The Sandlot


This screening will take place outdoors in Sells, AZ at the Sells Recreation Center, Main Street, Sells, AZ, 85634. Please bring your own seating. Featuring an introduction by Esteemed Elder, Lois Liston.

Special thanks to our community partner for this screening, Tohono O’odham Nation Cultural Center & Museum and the Sells Recreation Center!

This screening is part of The Loft Cinema’s Rolling Reels series, a community-building program that takes carefully curated films for free screenings in underserved rural areas, providing a unique cultural experience. The movies will travel across Southern Arizona in The Loft Solar Cinema, a van outfitted with solar panels that will power a 20-foot inflatable screen and state-of-the-art mobile projection system. Made possible by a grant from Arizona Humanities. 

The Sandlot is scene after scene of nostalgic perfection – it’s a love letter to summer and to being a kid. What a ridiculously fun movie.” –Scott Beggs, Film School Rejects

In this nostalgic, family-friendly sports comedy, referred to by Roger Ebert as “the summertime version of A Christmas Story,” an awkward young boy experiences a summer filled with baseball and wild adventures that might just make him the big man in his small town. Fifth-grader Scotty Smalls (Tom Guiry) is the quiet new kid in town in the summer of 1962. He’s eager to make new friends, so when the neighborhood sandlot baseball team needs one more player, he doesn’t mention that he has no idea how to play. After several embarrassing baseball mishaps, Scotty is taken under the wing of the team’s star player, and soon all the boys on the team become best friends. One summer day, Smalls borrows his step-father’s ball to keep a game going, and in a moment of glory that quickly turns to dread, he knocks it out of the sandlot and into the yard of mean old Mr. Myrtle (James Earl Jones). When the boys realize the ball was autographed by legendary player Babe Ruth, they set out on a comically dangerous mission to retrieve it from the claws of a 300-pound English mastiff known as “The Beast.” (Dir. by David M. Evans, 1993, USA, 101 mins., Rated PG)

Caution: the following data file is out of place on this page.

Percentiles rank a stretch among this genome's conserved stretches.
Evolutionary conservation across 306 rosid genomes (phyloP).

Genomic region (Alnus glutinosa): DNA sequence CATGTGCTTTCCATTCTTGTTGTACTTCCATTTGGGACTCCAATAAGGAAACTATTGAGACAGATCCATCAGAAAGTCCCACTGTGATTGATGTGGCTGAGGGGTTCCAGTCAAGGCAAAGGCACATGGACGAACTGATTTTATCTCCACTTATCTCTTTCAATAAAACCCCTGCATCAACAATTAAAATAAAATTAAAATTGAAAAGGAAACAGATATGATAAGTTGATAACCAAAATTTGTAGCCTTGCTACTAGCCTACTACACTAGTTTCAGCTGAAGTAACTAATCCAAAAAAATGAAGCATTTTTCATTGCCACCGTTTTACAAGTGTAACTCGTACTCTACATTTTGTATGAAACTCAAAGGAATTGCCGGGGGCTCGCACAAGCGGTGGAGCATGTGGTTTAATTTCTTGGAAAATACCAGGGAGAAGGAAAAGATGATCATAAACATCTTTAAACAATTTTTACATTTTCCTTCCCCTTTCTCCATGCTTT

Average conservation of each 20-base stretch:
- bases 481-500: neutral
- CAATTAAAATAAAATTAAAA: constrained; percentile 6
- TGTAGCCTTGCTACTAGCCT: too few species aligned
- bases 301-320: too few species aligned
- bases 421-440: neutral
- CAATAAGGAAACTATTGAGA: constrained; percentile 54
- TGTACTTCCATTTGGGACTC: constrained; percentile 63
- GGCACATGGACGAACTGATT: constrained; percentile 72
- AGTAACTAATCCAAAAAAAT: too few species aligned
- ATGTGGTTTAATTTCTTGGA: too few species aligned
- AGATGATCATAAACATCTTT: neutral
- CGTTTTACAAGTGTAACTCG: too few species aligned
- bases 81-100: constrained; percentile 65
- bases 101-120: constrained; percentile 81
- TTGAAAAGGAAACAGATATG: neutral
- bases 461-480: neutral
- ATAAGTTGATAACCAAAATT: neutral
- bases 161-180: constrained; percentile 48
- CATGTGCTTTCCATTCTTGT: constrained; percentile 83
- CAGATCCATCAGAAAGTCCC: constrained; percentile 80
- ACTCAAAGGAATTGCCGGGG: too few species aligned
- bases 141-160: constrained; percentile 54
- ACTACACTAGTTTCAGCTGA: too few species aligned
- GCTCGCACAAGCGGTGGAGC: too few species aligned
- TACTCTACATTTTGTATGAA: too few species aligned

Esteemed Elder, Lois Liston
Lois Liston is an educator at Ha:san Preparatory & Leadership School in Traditional Singing, O’odham language, and Traditional Arts, specifically, basket-weaving and is a participant of the University of Arizona’s Science and Engineering Elder Program and a member of the Tohono O’odham Community Action Group. Liston will discuss the role of sports in Tohono O’odham culture with an emphasis on Toka, an ancient game played predominantly by women of the Tohono O’odham Nation.